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Free and open to the public


Harris Corporation Engineering Center, Room 101A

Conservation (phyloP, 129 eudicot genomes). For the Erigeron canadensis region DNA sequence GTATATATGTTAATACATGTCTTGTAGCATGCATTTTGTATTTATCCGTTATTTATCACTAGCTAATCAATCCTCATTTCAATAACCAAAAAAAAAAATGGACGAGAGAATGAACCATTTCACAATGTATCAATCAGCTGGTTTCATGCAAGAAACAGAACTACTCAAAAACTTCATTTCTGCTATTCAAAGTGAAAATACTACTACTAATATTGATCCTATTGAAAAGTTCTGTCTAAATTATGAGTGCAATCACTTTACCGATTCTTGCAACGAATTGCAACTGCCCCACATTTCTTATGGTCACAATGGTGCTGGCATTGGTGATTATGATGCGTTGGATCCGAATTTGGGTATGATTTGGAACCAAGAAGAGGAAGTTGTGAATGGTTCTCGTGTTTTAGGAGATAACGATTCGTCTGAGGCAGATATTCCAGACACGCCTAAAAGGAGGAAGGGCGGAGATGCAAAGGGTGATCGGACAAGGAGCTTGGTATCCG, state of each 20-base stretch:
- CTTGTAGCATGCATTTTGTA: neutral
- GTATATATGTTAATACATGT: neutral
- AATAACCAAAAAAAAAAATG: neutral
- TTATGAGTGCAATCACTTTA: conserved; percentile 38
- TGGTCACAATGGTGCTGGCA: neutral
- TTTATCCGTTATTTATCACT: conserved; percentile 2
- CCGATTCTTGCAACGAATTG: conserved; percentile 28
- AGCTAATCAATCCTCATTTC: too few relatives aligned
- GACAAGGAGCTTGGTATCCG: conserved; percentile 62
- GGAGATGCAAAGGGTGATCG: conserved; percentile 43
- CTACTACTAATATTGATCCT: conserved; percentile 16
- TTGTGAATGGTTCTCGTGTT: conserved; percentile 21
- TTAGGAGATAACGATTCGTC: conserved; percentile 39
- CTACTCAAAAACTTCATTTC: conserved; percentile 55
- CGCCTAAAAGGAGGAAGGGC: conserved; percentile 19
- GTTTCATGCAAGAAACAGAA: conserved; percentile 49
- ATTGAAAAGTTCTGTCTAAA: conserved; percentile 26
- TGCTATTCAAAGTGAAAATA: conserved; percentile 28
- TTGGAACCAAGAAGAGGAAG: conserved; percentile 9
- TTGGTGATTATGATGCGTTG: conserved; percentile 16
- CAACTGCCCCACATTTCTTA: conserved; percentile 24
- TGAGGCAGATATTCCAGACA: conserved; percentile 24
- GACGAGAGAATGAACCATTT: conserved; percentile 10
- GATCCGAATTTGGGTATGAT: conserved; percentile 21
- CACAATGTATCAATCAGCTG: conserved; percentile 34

Nanotechnology represents a nexus of materials science, chemistry, physics, and engineering and is vital for the development of revolutionary applications ranging from electronics and photovoltaics to medicine. However, before advances in next generation technologies can come to fruition, understanding and control of the structure-property relationship of nanomaterials are required. Theoretical predictions based on atomistic modeling could provide valuable insight into these issues. In this talk, I first briefly overview various quantum-chemical approaches that we use for description of the morphology, optoelectronic properties, and photo-excited dynamics in novel nano-structured energy materials, such as quantum dots, carbon nanotubes, and conjugated polymers. Next, the talk will be focused on studies of localization and transport properties in amorphous conjugated polymers. We have modeled the conformational inter- and intra-molecular disorder and analyzed its impact on the electronic structure of amorphous poly-p-phenylene vinylene (PPV) and poly-(9,9)-di-oxtylfluorene (PFO). We found that hole-traps originate from inter-molecular interactions, while electron-traps stem from intra-molecular disorder. These results open a new prospective for understanding of disorder in amorphous organic semiconductors - the key knowledge to improve efficiency of organic optoelectronic devices.